More than 150 members of Pro Köln, a Right-wing group, march in protest against the building of the 170ft high mosque in Cologne
The construction of one of Europe's biggest mosques near to a globally famous Christian landmark has sparked a furious row in Germany.
Immigration and integration are hugely sensitive questions in Germany, which is home to a Turkish community of several million. But almost within the shadow of Cologne Cathedral, political correctness has now been replaced by bitter confrontation as the city's Muslims begin to build a 2,000-capacity mosque with twin minarets that will reach 170ft.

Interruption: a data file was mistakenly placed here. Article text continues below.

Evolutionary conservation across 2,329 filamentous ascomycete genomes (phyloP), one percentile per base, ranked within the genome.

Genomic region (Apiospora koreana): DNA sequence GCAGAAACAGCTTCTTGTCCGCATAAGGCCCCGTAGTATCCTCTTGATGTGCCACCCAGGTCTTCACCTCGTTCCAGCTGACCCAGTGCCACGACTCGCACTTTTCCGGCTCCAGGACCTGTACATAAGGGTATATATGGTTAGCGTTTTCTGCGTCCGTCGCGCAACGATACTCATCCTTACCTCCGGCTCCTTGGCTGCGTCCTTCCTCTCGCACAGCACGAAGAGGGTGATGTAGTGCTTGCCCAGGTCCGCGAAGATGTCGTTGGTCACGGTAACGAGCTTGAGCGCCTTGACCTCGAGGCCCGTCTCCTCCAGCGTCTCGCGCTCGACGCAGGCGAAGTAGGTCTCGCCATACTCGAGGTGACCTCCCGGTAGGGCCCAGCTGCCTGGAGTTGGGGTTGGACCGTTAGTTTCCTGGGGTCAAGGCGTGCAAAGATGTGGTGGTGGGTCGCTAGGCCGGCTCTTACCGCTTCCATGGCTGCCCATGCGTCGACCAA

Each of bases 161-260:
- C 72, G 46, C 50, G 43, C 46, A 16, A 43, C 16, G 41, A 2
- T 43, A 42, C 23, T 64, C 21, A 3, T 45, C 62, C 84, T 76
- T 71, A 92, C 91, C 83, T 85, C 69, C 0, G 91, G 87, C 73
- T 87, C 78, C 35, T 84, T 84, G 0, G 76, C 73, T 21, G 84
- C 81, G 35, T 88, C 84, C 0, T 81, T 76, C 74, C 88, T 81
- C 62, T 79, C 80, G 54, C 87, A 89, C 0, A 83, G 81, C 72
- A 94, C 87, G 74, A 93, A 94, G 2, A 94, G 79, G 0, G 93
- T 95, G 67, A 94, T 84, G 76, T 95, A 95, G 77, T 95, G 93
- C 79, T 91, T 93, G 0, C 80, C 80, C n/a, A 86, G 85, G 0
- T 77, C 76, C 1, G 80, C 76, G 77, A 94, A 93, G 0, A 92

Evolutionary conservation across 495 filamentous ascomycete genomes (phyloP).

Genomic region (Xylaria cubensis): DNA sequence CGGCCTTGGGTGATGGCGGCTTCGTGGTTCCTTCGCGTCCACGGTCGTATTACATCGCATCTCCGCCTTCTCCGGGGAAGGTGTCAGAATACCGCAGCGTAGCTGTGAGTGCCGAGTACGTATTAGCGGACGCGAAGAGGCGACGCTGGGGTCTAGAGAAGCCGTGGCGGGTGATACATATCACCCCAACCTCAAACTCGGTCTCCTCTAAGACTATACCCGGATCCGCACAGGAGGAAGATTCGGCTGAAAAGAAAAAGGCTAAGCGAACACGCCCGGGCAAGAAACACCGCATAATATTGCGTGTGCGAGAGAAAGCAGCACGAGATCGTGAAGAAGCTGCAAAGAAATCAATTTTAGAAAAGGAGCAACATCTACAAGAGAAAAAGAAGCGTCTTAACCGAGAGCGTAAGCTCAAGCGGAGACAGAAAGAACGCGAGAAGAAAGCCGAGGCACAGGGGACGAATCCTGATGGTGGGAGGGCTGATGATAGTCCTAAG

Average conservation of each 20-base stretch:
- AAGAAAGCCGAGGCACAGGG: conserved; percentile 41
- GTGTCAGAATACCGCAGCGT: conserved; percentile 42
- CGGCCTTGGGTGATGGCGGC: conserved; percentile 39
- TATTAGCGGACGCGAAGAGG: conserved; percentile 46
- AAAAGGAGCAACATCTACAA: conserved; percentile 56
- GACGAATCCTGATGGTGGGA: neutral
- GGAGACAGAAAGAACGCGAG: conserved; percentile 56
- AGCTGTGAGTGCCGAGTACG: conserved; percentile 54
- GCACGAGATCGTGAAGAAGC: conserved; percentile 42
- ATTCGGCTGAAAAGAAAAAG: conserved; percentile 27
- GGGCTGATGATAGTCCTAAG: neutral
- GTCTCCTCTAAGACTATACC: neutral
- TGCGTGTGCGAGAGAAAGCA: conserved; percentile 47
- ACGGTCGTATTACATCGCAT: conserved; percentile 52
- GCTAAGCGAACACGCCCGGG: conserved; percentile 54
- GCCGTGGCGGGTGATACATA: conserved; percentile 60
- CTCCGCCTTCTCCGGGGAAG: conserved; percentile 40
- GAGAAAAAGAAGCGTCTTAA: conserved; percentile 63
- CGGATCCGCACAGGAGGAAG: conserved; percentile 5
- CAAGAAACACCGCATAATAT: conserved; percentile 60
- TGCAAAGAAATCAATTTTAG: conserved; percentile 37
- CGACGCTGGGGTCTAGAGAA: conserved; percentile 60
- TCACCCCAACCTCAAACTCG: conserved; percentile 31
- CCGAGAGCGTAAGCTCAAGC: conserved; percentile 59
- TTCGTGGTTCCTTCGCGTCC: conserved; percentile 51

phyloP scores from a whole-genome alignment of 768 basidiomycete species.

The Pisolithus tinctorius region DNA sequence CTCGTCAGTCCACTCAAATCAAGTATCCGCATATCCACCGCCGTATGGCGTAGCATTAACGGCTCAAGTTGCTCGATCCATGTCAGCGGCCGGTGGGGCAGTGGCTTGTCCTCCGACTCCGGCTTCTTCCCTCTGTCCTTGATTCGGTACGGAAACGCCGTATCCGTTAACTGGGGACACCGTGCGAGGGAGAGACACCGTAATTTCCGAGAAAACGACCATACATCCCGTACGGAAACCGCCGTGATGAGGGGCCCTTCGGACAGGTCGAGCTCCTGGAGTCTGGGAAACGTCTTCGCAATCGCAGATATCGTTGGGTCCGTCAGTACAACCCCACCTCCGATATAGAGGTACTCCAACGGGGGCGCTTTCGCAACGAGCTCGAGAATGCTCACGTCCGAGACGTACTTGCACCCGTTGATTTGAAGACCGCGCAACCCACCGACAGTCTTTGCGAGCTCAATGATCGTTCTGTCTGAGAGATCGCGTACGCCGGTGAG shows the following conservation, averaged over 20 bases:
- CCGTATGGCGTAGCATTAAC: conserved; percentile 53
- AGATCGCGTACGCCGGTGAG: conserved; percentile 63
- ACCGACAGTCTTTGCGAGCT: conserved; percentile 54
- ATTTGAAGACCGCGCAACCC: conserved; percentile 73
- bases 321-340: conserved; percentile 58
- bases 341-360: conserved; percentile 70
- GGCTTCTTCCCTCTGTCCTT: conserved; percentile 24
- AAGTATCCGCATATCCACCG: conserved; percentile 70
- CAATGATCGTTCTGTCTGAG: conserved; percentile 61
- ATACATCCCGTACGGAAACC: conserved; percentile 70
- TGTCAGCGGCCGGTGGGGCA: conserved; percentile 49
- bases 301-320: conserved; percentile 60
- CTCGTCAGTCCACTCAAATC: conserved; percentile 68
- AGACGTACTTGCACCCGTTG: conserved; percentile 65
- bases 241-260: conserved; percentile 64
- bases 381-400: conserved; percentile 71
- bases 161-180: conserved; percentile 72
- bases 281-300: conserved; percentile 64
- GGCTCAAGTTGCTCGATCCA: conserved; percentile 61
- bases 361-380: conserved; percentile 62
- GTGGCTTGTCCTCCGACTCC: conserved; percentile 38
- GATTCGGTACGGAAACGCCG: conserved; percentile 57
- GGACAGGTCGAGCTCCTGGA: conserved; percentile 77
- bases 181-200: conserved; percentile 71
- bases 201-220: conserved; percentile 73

"Muslims have been here for 40 years, yet people are praying in back rooms," said Seyda Can, an Islamic theologian at the Turkish Islamic Union in Cologne. "There are 120,000 Muslims in Cologne, that's 12 per cent of the population. We should not hide."
Work will begin in the autumn on the £15 million mosque, which will include huge glass and stone cupolas and two six-storey minarets.
Ms Can, who speaks fluent German, is an eloquent advocate for the mosque, arguing that when completed in 2009 it will aid the integration of a population sometimes regarded as outsiders.
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